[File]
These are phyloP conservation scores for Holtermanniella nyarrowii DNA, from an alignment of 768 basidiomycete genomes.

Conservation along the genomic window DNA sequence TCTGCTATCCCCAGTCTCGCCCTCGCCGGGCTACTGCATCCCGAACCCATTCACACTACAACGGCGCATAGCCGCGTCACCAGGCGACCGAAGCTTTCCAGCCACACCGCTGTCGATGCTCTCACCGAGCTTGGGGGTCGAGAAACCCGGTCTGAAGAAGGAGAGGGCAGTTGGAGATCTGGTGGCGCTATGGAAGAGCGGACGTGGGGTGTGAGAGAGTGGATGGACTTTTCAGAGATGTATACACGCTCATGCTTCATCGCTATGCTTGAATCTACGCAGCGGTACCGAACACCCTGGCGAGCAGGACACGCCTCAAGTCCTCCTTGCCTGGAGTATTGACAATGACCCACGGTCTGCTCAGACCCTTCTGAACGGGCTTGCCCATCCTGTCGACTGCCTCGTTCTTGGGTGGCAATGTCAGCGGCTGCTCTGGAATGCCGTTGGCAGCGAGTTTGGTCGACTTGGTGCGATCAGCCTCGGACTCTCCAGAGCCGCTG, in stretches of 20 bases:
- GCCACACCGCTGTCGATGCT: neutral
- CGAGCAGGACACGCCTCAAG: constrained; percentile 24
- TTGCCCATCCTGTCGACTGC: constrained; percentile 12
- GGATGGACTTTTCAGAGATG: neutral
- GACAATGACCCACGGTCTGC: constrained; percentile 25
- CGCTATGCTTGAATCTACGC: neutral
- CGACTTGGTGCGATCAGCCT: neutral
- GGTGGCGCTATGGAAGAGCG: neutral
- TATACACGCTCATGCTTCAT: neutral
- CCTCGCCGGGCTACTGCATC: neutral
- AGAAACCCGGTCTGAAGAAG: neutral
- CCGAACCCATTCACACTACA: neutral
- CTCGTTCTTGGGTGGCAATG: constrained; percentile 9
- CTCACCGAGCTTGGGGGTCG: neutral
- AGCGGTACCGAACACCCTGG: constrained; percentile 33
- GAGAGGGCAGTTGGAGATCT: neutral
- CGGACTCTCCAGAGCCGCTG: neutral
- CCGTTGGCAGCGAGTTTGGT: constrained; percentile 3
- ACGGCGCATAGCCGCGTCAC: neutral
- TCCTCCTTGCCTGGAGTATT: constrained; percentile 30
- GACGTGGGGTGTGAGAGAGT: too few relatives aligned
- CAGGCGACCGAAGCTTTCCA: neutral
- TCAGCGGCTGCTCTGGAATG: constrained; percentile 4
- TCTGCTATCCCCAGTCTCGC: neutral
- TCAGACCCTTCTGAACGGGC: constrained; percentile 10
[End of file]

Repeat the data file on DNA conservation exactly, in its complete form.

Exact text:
These are phyloP conservation scores for Holtermanniella nyarrowii DNA, from an alignment of 768 basidiomycete genomes.

Conservation along the genomic window DNA sequence TCTGCTATCCCCAGTCTCGCCCTCGCCGGGCTACTGCATCCCGAACCCATTCACACTACAACGGCGCATAGCCGCGTCACCAGGCGACCGAAGCTTTCCAGCCACACCGCTGTCGATGCTCTCACCGAGCTTGGGGGTCGAGAAACCCGGTCTGAAGAAGGAGAGGGCAGTTGGAGATCTGGTGGCGCTATGGAAGAGCGGACGTGGGGTGTGAGAGAGTGGATGGACTTTTCAGAGATGTATACACGCTCATGCTTCATCGCTATGCTTGAATCTACGCAGCGGTACCGAACACCCTGGCGAGCAGGACACGCCTCAAGTCCTCCTTGCCTGGAGTATTGACAATGACCCACGGTCTGCTCAGACCCTTCTGAACGGGCTTGCCCATCCTGTCGACTGCCTCGTTCTTGGGTGGCAATGTCAGCGGCTGCTCTGGAATGCCGTTGGCAGCGAGTTTGGTCGACTTGGTGCGATCAGCCTCGGACTCTCCAGAGCCGCTG, in stretches of 20 bases:
- GCCACACCGCTGTCGATGCT: neutral
- CGAGCAGGACACGCCTCAAG: constrained; percentile 24
- TTGCCCATCCTGTCGACTGC: constrained; percentile 12
- GGATGGACTTTTCAGAGATG: neutral
- GACAATGACCCACGGTCTGC: constrained; percentile 25
- CGCTATGCTTGAATCTACGC: neutral
- CGACTTGGTGCGATCAGCCT: neutral
- GGTGGCGCTATGGAAGAGCG: neutral
- TATACACGCTCATGCTTCAT: neutral
- CCTCGCCGGGCTACTGCATC: neutral
- AGAAACCCGGTCTGAAGAAG: neutral
- CCGAACCCATTCACACTACA: neutral
- CTCGTTCTTGGGTGGCAATG: constrained; percentile 9
- CTCACCGAGCTTGGGGGTCG: neutral
- AGCGGTACCGAACACCCTGG: constrained; percentile 33
- GAGAGGGCAGTTGGAGATCT: neutral
- CGGACTCTCCAGAGCCGCTG: neutral
- CCGTTGGCAGCGAGTTTGGT: constrained; percentile 3
- ACGGCGCATAGCCGCGTCAC: neutral
- TCCTCCTTGCCTGGAGTATT: constrained; percentile 30
- GACGTGGGGTGTGAGAGAGT: too few relatives aligned
- CAGGCGACCGAAGCTTTCCA: neutral
- TCAGCGGCTGCTCTGGAATG: constrained; percentile 4
- TCTGCTATCCCCAGTCTCGC: neutral
- TCAGACCCTTCTGAACGGGC: constrained; percentile 10